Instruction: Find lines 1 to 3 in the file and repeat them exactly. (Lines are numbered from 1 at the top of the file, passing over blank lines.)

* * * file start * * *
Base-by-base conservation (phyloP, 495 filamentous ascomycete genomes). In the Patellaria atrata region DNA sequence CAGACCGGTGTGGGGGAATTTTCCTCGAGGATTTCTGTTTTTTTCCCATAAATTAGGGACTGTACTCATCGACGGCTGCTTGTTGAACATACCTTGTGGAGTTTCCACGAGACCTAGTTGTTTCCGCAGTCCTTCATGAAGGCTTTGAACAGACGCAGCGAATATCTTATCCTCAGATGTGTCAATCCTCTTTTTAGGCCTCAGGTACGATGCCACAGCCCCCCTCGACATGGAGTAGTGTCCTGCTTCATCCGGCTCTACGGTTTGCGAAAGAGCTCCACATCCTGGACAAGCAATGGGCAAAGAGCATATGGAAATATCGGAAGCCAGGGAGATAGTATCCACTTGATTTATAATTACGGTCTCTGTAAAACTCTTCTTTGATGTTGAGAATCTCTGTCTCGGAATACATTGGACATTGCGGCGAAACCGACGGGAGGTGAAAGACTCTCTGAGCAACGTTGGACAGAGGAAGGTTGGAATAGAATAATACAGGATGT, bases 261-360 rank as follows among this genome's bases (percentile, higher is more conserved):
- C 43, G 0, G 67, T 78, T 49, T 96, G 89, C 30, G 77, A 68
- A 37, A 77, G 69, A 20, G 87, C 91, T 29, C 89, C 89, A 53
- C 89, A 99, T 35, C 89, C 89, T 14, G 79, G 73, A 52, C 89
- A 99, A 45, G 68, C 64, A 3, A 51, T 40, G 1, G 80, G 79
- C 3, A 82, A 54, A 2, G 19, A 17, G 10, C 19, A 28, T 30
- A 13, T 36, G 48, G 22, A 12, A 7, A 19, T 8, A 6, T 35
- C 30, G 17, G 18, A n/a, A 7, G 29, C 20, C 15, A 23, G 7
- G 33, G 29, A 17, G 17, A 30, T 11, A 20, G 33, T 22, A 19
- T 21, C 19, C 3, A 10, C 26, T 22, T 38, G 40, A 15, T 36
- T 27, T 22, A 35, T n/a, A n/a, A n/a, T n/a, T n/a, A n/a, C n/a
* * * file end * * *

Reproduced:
Base-by-base conservation (phyloP, 495 filamentous ascomycete genomes). In the Patellaria atrata region DNA sequence CAGACCGGTGTGGGGGAATTTTCCTCGAGGATTTCTGTTTTTTTCCCATAAATTAGGGACTGTACTCATCGACGGCTGCTTGTTGAACATACCTTGTGGAGTTTCCACGAGACCTAGTTGTTTCCGCAGTCCTTCATGAAGGCTTTGAACAGACGCAGCGAATATCTTATCCTCAGATGTGTCAATCCTCTTTTTAGGCCTCAGGTACGATGCCACAGCCCCCCTCGACATGGAGTAGTGTCCTGCTTCATCCGGCTCTACGGTTTGCGAAAGAGCTCCACATCCTGGACAAGCAATGGGCAAAGAGCATATGGAAATATCGGAAGCCAGGGAGATAGTATCCACTTGATTTATAATTACGGTCTCTGTAAAACTCTTCTTTGATGTTGAGAATCTCTGTCTCGGAATACATTGGACATTGCGGCGAAACCGACGGGAGGTGAAAGACTCTCTGAGCAACGTTGGACAGAGGAAGGTTGGAATAGAATAATACAGGATGT, bases 261-360 rank as follows among this genome's bases (percentile, higher is more conserved):
- C 43, G 0, G 67, T 78, T 49, T 96, G 89, C 30, G 77, A 68
- A 37, A 77, G 69, A 20, G 87, C 91, T 29, C 89, C 89, A 53